On Farm Composting Methods
Composting is an attractive proposition for turning on-farm organic waste materials into a farm resource. However, farmers in many parts of the world, and especially in developing countries, are unable to make the best use of the composting opportunities available to them. This is because they face various constraints, among them a lack of awareness on efficient expeditious labour-saving technology.
Various workers have used a range of approaches to composting technology for different situations. However, the information on recently evolved composting methodologies, especially those suited to small farmers, remains scattered and needs consolidation. In order to address this issue, the Land and Water Development Division (AGL), FAO, organized an electronic conference titled 'Organic recycling: on-farm composting methods' from May 2002 to March 2003. The conference provided a platform for institutions/agencies and scientists to share information and exchange ideas, views and experiences on the subject. A background document reviewing approaches and methodologies was made available to the participants as a starting point for discussions.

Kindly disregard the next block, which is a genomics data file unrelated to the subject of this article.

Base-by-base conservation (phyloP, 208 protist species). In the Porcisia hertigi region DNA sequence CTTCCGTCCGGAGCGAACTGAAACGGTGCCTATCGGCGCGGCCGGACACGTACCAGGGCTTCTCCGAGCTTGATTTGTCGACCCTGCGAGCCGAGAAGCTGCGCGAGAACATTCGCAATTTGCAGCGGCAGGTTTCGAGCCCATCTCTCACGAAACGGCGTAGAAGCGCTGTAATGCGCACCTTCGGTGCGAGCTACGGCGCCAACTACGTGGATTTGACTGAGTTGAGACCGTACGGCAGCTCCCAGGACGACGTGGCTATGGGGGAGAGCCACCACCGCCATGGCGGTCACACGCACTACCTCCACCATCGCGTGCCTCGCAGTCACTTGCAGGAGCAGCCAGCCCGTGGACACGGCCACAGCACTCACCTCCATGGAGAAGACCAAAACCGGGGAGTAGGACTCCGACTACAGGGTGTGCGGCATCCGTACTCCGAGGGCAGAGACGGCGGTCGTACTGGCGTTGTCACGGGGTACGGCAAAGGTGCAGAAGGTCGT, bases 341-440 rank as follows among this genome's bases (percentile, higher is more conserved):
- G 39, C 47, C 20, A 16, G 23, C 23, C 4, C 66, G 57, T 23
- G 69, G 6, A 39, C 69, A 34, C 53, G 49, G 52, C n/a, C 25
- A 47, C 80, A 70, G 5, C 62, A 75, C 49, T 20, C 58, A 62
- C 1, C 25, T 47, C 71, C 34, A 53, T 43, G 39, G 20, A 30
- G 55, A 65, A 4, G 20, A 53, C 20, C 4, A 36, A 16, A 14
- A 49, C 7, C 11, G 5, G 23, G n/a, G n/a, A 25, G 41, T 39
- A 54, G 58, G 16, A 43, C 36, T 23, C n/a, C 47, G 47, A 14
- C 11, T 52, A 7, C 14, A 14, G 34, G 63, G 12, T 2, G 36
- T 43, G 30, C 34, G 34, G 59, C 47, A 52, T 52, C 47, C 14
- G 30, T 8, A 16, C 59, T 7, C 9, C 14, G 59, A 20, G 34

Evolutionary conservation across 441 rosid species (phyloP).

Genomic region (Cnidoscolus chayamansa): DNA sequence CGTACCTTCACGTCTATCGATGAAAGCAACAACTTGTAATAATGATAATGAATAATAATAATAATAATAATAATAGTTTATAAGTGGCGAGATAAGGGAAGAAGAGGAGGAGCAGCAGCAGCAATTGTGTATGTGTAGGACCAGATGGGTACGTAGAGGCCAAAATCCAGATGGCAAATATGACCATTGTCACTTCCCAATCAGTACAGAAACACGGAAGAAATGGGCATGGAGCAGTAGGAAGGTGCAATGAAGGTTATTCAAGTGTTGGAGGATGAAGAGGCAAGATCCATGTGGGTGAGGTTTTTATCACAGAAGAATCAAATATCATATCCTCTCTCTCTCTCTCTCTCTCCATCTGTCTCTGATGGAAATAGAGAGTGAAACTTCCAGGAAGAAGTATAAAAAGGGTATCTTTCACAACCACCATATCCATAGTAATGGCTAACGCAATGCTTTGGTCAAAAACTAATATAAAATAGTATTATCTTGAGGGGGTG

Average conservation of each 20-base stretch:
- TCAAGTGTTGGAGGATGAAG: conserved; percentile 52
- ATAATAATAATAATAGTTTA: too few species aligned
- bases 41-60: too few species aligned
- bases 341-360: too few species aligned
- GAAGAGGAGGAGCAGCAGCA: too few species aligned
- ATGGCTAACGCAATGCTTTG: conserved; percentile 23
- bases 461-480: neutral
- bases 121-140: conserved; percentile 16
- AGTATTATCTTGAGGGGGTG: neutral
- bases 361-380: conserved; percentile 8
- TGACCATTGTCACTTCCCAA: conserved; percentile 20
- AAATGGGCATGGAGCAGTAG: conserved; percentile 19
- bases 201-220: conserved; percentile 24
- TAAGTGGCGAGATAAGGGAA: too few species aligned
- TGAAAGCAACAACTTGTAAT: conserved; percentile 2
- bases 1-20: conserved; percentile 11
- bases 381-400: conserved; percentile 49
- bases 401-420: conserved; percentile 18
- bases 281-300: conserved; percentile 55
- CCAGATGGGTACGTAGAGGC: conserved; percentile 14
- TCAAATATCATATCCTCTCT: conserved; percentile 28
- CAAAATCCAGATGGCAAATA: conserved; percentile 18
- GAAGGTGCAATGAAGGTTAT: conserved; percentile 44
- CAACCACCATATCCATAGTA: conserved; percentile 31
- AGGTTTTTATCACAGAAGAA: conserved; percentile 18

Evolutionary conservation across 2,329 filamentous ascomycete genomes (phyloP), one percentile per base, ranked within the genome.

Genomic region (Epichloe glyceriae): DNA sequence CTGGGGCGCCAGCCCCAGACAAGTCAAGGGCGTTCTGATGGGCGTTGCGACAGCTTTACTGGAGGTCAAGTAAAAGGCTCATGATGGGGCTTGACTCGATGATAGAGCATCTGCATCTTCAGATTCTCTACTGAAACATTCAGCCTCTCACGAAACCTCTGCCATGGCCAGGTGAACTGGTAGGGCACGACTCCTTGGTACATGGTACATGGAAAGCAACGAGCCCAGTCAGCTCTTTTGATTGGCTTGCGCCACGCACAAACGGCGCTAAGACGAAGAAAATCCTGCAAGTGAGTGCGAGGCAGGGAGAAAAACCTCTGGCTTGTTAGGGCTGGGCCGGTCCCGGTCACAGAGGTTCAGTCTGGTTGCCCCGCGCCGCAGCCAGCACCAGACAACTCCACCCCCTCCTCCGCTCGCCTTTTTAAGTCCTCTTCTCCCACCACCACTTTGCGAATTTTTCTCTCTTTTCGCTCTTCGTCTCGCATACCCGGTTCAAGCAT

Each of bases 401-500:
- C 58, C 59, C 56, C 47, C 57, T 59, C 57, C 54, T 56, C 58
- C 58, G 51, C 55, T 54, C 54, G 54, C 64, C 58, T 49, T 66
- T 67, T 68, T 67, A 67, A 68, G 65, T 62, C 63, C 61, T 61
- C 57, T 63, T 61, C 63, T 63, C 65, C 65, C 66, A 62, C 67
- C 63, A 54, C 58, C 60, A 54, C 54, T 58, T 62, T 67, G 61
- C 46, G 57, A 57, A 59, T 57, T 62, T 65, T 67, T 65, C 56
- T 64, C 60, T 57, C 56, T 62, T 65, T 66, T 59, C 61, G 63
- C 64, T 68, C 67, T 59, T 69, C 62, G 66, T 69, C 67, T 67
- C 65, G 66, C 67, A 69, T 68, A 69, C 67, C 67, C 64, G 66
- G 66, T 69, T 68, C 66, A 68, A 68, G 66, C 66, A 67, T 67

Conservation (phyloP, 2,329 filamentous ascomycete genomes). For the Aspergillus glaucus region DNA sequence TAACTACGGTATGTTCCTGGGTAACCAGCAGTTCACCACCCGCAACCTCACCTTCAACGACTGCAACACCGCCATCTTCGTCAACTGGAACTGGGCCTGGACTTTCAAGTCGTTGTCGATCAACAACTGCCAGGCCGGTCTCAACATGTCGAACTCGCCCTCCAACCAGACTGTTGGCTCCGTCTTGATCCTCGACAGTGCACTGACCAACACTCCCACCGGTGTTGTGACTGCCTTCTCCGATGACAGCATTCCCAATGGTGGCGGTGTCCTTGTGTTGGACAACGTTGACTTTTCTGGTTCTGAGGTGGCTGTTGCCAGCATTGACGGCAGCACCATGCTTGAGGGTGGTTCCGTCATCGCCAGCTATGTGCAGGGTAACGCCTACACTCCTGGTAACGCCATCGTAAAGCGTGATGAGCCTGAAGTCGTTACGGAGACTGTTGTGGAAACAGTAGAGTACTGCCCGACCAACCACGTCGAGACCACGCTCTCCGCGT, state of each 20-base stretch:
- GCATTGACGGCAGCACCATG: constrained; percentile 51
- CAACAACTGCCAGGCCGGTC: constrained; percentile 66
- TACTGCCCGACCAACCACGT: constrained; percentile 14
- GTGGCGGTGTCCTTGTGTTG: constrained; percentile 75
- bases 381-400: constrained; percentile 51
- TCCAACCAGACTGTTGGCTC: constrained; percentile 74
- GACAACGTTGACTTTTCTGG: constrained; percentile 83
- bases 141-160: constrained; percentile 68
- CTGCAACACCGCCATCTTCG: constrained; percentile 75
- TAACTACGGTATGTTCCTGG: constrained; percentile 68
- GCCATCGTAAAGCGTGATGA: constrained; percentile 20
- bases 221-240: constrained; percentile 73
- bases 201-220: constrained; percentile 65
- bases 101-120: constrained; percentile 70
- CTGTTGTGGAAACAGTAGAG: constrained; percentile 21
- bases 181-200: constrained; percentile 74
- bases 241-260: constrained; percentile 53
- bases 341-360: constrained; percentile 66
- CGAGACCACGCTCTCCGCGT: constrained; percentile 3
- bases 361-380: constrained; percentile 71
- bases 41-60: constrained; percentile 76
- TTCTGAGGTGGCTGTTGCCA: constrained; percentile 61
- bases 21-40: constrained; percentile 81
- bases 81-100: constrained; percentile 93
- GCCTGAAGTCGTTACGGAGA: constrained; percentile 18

This publication is the outcome of an amalgamation of the technical contents of the background paper, the inputs of the electronic conference and its further reinforcement by the literature update and analysis. The publication presents an overview of on-farm composting methodologies with special emphasis on rapid composting processes suited to small farmers in developing countries. It highlights the features of the various approaches and the improvements made to them over time.
The aim of the publication is to provide up-to-date information on compost production methodologies to the scientific community, extension workers, non-governmental organizations, farming communities and other stakeholders concerned with agricultural development. Furthermore, it is intended as an instrument for promoting the wide-scale adoption of efficient, rapid composting technologies, with the ultimate objectives of improving soil productivity in developing countries and protecting the environment from degradation.